Greeneville

Greeneville is an idyllic small town of roughly 15,000 which is located in the northeast corner of Tennessee. It serves as the seat of Greene County and is considered part of the Appalachia region. Greeneville was founded in 1783, which is coincidentally the same year that the United States defeated Great Britain in the War of Independence. The town is surrounded by rolling hills and known as the home of President Andrew Johnson. Johnson’s family homestead, museum, and grave are all located in Greeneville, and there are plenty of other museums and quirky historical sites located in the town.

Andrew Johnson National Historic Site

Andrew Johnson National Cemetery

Andrew Johnson Homestead

Dickson-Williams Mansion

Greeneville Greene County Museum

City Garage Car Museum

Old Greene County Jail

State of Franklin Capitol Building

Andrew Johnson Homestead

By 1851, Andrew Johnson had outgrown his family home on the corner of Depot and College Streets. He offered a builder $950 plus his old house to build the house where his family would spend the final 25 years of his life.  Although, he was the wealthiest man in Greeneville by the end of his presidential term, the house is far from the most palatial in town. It’s currently restored as it stood in 1869, which is the year the Johnsons returned from the White House. 45-minute guided tours can be booked at no charge at the nearby Andrew Johnson National Historic Site visitor center.

Andrew Johnson National Historic Site

At the Andrew Johnson National Historic Site, you can trace the 17th President of the United States’ journey from tailor to the White House. The building was built around his original tailor shop, which still stands as a sectioned-off exhibit. At the end of your self-guided tour, you get to vote on whether or not Johnson should have been impeached. Admission is free and you can also book a guided tour of his homestead in the visitor center.

Andrew Johnson National Cemetery

One of only two active cemeteries within the National Park Service, Monument Hill is the final resting place for three generations of Johnsons. As Greeneville’s wealthiest citizen, Johnson bought the land in 1852. He visited often for the unobstructed views of the surrounding mountains. During the American Civil War, it was used for signaling, thus earning the temporary name of “Signal Hill.” Following his death in 1875, Johnson was buried atop the hill. The tallest obelisk in the cemetery stands above the graves of Mr. and Mrs. Andrew Johnson.

City Garage Car Museum

You can check out a 1981 DeLorean from Back to the Future as well as more than 30 other classic cars and trucks dating all the way back to 1901 at the City Garage Car Museum. The museum is housed in the former Bewley Motors and has a circa 1950s diner (called Suzie Q’s). Inside the diner, a TV plays Americana classics like Smokey and the Bandit and American Graffiti.

Dickson-Williams Mansion

One of 11 Civil War sites in Green County, the Dickson-Williams Mansion dates back to 1821. Until the start of the Civil War, this Federal-style mansion served as the center for lavish entertainment in Greeneville, even hosting three former presidents. After the outbreak of the American Civil War, possession of the mansion on the hill changed sides, culminating in the death of Confederate General John Hunt Morgan at the hands of Union troops. Upstairs, you can see what slave quarters looked like as the Dickson and Williams families had 54 slaves (according to the 1850 census).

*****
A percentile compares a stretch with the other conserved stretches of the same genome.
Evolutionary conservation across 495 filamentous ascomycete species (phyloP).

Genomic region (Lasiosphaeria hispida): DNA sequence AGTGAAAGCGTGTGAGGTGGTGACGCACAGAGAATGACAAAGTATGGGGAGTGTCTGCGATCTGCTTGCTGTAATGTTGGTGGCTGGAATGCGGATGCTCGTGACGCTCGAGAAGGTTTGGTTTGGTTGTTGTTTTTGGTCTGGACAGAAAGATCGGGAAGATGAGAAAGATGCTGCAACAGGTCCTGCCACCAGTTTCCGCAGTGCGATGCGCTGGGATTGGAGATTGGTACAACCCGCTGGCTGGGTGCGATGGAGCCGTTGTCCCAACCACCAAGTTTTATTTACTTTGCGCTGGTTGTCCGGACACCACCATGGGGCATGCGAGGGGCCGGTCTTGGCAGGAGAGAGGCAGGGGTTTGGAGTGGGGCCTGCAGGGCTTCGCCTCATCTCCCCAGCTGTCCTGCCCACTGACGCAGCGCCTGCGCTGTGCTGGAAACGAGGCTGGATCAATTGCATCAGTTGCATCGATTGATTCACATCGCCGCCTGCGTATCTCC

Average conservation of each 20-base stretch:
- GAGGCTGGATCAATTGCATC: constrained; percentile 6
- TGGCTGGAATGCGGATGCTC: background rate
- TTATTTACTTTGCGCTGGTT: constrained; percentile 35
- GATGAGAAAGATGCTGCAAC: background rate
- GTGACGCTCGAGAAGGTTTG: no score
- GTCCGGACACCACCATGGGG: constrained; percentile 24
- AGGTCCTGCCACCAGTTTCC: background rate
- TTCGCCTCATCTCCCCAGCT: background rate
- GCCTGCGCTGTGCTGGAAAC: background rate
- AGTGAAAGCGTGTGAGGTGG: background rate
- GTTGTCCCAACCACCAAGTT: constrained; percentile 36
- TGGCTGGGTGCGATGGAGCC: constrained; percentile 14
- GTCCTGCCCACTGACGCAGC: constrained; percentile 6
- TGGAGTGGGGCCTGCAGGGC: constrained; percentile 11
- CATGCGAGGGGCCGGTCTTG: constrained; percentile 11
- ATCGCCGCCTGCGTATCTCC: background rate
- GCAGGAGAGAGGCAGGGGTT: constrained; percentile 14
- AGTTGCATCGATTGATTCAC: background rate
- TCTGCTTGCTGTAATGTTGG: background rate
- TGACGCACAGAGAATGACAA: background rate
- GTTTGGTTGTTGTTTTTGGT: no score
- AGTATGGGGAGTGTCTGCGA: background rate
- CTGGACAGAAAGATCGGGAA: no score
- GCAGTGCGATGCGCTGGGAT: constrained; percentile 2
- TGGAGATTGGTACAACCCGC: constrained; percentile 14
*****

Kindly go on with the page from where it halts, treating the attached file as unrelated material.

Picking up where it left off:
Greeneville Greene County History Museum

At the Greene County History Museum, you can learn about the county’s history dating all the way back to 10,000 B.C. The three-floor museum, housed in a former school has 12 galleries and 12 walk-through exhibits. Highlights include the exhibit on Greeneville native, Davy Crockett as well as the Magnavox and Civil War exhibits. The last television made in the United States was made in Greeneville back in July 2005. Interestingly enough, during the American Civil War, Greene County served as a stronghold for pro-union abolitionists.

Old Greene County Jail

Known as a “gaol” back in the early 1800s, Old Green County Jail is rumored to be the oldest detention center in the state of Tennessee. Although the current site is not the original, the stones are. In fact, they were carried to the present site from the original, which was located near Andrew Johnson’s tailor shop. 

State of Franklin Capitol Building

From 1785-1788, Greeneville served as the capital of the now-defunct state of Franklin (named after Benjamin). During that short time, the “Franklinites” fought with the Native Americans and Davy Crocket was born in Greene County. There’s a colossally underwhelming replica of the former capitol building located along North College Street.

This post was sponsored by the Northeast Tennessee Tourism Association. During my visit, I stayed at the General Morgan Inn and Conference Center, which is an ideal base from which to explore Northeast Tennessee. Read more about the region here.

All pictures were shot with a Panasonic Lumix ZS100 4K Point and Shoot Camera.

Have you been to Northeast Tennessee? Leave a comment below!